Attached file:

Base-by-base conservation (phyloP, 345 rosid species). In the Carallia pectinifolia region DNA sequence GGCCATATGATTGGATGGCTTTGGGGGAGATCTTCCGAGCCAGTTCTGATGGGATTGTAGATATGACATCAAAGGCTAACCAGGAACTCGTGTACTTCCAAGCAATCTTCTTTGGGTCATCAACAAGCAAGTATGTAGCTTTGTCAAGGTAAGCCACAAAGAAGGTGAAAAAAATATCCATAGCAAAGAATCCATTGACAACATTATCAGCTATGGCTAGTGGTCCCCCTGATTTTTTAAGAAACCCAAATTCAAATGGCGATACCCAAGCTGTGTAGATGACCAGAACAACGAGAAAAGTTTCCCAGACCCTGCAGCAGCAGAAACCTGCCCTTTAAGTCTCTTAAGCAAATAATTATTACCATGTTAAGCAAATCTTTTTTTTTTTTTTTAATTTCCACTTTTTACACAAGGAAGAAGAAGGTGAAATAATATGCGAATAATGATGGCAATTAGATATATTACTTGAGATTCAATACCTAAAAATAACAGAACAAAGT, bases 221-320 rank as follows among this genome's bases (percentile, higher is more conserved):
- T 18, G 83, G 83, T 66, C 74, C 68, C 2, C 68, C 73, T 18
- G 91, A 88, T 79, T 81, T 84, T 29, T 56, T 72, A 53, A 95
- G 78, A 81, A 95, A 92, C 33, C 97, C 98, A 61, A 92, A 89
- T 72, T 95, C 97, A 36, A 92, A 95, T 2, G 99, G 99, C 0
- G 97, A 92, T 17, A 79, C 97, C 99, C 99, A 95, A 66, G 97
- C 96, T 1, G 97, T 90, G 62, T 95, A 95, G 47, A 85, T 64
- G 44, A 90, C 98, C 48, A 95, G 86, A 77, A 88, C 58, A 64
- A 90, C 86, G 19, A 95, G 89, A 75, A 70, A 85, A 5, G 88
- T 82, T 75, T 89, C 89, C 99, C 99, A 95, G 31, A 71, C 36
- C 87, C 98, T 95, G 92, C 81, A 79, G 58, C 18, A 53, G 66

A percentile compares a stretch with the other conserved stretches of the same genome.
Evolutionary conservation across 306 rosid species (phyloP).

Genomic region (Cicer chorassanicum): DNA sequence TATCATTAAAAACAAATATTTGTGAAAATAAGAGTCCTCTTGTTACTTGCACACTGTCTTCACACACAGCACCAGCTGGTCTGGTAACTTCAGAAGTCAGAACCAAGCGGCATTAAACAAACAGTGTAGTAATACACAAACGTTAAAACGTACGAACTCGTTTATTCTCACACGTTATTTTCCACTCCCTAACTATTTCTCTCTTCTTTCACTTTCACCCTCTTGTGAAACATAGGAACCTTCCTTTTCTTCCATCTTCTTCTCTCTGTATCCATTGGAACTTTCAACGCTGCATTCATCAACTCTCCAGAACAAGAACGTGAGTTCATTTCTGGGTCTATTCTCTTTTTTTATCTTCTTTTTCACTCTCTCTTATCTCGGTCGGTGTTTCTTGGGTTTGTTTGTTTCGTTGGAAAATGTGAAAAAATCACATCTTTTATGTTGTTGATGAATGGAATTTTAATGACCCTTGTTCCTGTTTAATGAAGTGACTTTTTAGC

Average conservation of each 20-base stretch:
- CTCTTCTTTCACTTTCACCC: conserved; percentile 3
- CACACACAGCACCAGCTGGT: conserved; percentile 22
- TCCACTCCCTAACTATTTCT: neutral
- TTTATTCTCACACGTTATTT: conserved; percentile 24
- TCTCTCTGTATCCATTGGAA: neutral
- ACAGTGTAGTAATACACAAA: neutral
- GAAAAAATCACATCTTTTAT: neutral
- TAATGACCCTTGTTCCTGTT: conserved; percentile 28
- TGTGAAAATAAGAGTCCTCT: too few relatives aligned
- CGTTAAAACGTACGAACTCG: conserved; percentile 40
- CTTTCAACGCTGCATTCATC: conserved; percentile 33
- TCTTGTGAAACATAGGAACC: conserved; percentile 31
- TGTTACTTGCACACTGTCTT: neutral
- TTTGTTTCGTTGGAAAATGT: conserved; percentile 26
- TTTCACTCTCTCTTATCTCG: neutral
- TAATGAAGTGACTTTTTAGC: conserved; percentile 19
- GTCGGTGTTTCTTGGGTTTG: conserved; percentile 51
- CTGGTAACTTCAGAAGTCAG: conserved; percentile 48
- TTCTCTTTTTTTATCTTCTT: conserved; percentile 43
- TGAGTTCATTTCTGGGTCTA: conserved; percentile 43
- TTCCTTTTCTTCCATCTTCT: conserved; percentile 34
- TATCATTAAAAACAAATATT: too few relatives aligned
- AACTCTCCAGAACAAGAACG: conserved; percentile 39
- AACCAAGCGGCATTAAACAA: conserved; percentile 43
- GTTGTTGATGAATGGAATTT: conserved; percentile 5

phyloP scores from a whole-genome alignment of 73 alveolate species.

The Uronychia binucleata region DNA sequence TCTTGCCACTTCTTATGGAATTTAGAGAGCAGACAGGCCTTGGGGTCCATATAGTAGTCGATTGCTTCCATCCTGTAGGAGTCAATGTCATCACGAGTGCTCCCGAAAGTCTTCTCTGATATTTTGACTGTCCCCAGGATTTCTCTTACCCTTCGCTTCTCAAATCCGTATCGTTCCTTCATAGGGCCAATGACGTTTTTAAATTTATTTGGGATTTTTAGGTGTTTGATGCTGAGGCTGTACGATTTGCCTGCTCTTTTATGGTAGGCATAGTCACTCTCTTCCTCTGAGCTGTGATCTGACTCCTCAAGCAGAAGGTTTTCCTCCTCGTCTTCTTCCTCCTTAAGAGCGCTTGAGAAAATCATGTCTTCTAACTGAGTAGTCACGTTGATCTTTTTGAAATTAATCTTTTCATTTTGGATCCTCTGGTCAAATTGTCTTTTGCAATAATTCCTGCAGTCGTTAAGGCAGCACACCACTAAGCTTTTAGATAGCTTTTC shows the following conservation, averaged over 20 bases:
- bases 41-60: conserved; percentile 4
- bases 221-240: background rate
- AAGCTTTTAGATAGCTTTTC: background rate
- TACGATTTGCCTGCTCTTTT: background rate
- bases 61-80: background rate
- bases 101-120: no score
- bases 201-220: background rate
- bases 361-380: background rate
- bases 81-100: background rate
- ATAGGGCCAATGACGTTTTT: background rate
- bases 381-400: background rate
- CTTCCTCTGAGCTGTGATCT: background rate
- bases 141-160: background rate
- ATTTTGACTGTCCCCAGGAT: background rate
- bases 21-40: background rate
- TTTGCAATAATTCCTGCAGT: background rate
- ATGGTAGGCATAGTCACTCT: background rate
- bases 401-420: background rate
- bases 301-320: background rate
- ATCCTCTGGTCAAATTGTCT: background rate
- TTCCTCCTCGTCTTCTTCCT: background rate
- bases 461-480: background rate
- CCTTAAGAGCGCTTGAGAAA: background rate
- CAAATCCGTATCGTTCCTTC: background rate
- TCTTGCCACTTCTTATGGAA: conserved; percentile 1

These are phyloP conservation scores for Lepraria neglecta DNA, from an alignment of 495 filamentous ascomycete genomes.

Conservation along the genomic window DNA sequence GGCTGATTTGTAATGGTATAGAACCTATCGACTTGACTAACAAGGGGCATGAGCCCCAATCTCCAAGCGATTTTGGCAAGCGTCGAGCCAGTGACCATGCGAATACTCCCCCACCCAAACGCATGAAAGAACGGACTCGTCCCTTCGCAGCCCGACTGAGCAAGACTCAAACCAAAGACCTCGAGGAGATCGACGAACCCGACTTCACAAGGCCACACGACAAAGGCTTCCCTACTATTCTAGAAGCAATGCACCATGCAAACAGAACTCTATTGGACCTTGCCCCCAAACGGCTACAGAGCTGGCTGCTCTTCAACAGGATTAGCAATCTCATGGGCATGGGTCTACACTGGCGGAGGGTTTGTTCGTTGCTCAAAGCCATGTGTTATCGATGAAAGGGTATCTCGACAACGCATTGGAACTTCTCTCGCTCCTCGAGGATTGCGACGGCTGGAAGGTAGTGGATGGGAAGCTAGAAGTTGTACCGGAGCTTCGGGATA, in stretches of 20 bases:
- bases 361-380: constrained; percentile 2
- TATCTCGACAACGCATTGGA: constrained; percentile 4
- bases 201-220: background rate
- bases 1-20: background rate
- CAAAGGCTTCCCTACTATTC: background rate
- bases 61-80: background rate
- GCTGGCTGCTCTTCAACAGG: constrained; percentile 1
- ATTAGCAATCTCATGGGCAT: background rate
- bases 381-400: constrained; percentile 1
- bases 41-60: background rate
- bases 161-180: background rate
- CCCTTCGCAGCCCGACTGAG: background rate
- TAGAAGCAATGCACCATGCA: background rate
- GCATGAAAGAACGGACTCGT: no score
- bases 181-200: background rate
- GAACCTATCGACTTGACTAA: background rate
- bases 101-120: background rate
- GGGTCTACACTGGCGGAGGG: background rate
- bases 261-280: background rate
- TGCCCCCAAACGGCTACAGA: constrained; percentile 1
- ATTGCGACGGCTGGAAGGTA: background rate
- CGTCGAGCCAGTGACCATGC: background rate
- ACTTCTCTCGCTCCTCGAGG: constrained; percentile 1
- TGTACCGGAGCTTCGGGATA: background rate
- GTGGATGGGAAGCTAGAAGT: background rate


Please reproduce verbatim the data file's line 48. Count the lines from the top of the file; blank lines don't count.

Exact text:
- bases 101-120: no score